tabix -p gff data.gff.gz
./vep -i input.vcf -gff data.gff.gz -fasta genome.fa.gz

You may use any number of GFF/GTF files in this way, providing they refer to the same genome. You may also use them in concert with annotations from a cache or database source; annotations are distinguished by the SOURCE field in the VEP output:

./vep -i input.vcf -cache -gff data.gff.gz -fasta genome.fa.gz

This functionality uses VEP's custom annotation feature, and the --gff flag is a shortcut to:

--custom data.gff.gz,,gff

You should use the longer form if you wish to customise the name of the GFF as it appears in the SOURCE field and VEP output header.

GFF format expectations

VEP has been tested on GFF files generated by Ensembl and NCBI (RefSeq). Due to inconsistency in the GFF specification and adherence to it, VEP may encounter problems parsing some GFF files. For the same reason, not all transcript biotypes defined in your GFF may be supported by VEP. VEP does not support GFF files with embedded FASTA sequence.

The following entity types (3rd column in the GFF) are supported by VEP. Lines of other types will be ignored; if this leads to an incomplete transcript model, the whole transcript model may be discarded. [Show supported types]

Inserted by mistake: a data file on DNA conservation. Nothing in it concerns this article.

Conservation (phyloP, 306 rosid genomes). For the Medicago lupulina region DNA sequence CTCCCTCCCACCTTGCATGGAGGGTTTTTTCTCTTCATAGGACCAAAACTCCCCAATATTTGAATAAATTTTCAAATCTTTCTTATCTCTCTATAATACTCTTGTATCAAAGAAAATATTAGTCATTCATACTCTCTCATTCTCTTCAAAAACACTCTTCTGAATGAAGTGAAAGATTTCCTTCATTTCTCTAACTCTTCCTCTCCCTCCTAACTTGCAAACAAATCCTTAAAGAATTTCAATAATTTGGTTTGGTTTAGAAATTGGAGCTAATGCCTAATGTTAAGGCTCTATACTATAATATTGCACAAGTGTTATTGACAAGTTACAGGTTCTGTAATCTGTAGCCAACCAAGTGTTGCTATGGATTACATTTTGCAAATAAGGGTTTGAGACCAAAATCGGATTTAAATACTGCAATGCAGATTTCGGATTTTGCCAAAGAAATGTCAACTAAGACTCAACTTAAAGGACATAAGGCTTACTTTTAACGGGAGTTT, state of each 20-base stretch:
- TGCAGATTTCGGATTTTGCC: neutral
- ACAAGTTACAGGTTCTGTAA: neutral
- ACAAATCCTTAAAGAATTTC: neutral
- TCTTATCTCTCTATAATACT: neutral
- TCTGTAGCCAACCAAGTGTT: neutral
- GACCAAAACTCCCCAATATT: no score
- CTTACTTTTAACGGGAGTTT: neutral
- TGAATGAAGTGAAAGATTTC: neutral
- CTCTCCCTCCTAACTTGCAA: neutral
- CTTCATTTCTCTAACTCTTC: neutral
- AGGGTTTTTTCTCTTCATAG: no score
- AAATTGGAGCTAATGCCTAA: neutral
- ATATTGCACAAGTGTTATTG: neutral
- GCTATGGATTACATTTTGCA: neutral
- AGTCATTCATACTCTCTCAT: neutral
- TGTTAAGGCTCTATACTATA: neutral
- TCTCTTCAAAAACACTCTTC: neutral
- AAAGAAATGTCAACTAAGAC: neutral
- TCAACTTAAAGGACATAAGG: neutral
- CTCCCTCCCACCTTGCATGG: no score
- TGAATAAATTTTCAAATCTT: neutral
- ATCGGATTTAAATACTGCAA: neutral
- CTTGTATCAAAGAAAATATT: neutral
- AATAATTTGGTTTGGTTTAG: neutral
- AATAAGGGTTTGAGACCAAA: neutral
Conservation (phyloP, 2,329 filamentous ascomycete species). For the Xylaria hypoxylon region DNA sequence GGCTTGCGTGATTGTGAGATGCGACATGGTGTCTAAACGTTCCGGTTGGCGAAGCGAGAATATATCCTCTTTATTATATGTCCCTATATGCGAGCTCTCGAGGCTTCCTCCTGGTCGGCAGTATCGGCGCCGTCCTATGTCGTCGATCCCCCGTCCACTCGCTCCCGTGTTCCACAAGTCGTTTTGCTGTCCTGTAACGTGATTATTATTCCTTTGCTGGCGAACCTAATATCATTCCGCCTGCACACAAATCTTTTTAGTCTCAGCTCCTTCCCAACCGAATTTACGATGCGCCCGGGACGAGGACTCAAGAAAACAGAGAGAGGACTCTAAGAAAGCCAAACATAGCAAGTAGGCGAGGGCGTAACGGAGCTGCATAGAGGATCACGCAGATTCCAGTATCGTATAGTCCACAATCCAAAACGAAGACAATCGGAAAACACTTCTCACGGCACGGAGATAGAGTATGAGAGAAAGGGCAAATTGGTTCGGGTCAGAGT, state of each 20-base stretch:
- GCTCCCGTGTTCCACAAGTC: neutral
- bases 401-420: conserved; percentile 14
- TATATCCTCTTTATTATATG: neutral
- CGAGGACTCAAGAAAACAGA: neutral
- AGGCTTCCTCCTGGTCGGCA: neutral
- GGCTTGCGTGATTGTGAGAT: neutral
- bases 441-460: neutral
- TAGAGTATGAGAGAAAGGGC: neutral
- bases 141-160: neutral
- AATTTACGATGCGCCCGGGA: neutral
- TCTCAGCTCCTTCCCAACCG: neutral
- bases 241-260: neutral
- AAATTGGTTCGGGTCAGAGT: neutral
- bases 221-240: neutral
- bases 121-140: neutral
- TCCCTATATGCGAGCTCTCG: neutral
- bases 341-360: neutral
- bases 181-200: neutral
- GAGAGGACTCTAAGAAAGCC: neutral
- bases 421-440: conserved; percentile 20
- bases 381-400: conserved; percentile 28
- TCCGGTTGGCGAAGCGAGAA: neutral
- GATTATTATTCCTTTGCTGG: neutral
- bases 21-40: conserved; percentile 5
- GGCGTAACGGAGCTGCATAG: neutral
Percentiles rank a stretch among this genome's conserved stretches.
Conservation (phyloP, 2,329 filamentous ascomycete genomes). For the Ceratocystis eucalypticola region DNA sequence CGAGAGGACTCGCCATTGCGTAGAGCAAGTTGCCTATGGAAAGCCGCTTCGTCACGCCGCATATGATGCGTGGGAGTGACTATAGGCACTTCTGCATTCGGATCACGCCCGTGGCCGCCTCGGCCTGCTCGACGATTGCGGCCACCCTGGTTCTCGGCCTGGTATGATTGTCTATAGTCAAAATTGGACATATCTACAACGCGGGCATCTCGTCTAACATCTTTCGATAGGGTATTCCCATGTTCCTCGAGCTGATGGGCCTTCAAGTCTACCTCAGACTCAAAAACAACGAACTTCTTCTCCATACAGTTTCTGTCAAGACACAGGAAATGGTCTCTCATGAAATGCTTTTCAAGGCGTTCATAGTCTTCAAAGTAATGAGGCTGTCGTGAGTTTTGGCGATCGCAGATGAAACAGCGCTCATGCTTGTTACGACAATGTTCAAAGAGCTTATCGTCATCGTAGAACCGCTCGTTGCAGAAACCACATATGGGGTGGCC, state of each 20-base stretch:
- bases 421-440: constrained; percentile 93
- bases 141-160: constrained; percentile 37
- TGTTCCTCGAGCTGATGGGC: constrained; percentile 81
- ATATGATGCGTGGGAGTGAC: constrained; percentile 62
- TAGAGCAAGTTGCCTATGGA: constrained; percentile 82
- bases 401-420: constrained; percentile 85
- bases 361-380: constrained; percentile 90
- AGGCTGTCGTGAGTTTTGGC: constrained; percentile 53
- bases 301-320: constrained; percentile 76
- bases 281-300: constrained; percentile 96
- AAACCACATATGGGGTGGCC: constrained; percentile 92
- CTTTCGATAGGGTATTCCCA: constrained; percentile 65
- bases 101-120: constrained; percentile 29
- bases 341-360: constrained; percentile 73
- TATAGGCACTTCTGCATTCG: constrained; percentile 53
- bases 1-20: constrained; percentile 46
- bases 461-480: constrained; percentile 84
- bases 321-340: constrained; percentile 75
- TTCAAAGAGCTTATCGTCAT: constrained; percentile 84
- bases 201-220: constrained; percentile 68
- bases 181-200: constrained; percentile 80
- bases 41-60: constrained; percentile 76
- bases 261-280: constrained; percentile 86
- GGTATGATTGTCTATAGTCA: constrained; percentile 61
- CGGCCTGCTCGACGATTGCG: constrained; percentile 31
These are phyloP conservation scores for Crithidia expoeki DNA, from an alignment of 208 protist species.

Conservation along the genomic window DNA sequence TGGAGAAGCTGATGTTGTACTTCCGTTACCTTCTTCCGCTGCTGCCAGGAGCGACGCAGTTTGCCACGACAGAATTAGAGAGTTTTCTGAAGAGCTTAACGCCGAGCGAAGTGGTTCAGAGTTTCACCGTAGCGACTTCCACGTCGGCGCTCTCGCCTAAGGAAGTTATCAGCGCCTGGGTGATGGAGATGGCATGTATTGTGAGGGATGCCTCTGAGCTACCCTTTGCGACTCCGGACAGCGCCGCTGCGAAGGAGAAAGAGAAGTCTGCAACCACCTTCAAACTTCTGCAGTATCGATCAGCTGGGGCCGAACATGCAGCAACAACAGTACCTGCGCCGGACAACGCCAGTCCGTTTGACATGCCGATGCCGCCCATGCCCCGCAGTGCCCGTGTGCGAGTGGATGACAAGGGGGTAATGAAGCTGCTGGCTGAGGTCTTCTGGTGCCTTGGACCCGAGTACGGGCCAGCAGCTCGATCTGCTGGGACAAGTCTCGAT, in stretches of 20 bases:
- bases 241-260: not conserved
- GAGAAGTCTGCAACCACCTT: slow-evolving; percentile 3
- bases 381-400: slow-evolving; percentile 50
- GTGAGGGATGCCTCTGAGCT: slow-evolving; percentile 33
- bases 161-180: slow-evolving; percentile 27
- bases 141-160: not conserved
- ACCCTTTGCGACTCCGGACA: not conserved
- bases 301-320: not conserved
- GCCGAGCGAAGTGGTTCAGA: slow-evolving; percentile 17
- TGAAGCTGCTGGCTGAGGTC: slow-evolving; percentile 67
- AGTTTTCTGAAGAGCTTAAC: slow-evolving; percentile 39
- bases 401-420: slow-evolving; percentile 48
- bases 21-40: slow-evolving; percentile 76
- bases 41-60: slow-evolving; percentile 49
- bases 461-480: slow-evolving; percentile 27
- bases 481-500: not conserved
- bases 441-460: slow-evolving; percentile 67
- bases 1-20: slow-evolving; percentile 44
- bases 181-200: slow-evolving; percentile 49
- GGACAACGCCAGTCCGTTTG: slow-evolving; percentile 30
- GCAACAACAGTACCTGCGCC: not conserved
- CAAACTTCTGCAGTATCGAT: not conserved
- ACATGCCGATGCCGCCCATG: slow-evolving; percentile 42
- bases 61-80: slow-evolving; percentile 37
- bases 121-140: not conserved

Entities in the GFF are expected to be linked using a key named "parent" or "Parent" in the attributes (9th) column of the GFF. Unlinked entities (i.e. those with no parents or children) are discarded. Sibling entities (those that share the same parent) may have overlapping coordinates, e.g. for exon and CDS entities.

Transcripts require a Sequence Ontology biotype to be defined in order to be parsed by VEP. The simplest way to define this is using an attribute named "biotype" on the transcript entity. Other configurations are supported in order for VEP to be able to parse GFF files from NCBI and other sources.

GTF format expectations

The following GTF entity types will be parsed by VEP:

  • cds (or CDS)
  • stop_codon
  • exon
  • gene
  • transcript

Entities are linked by an attribute named for the parent entity type e.g. exon is linked to transcript by transcript_id, transcript is linked to gene by gene_id.

Transcript biotypes are defined in attributes named "biotype", "transcript_biotype" or "transcript_type". If none of these exist, VEP will attempt to interpret the source field (2nd column) of the GTF as the biotype.

Chromosome synonyms

If the chromosome names used in your GFF/GTF differ from those used in the FASTA or your input VCF, you may see warnings like this when running VEP: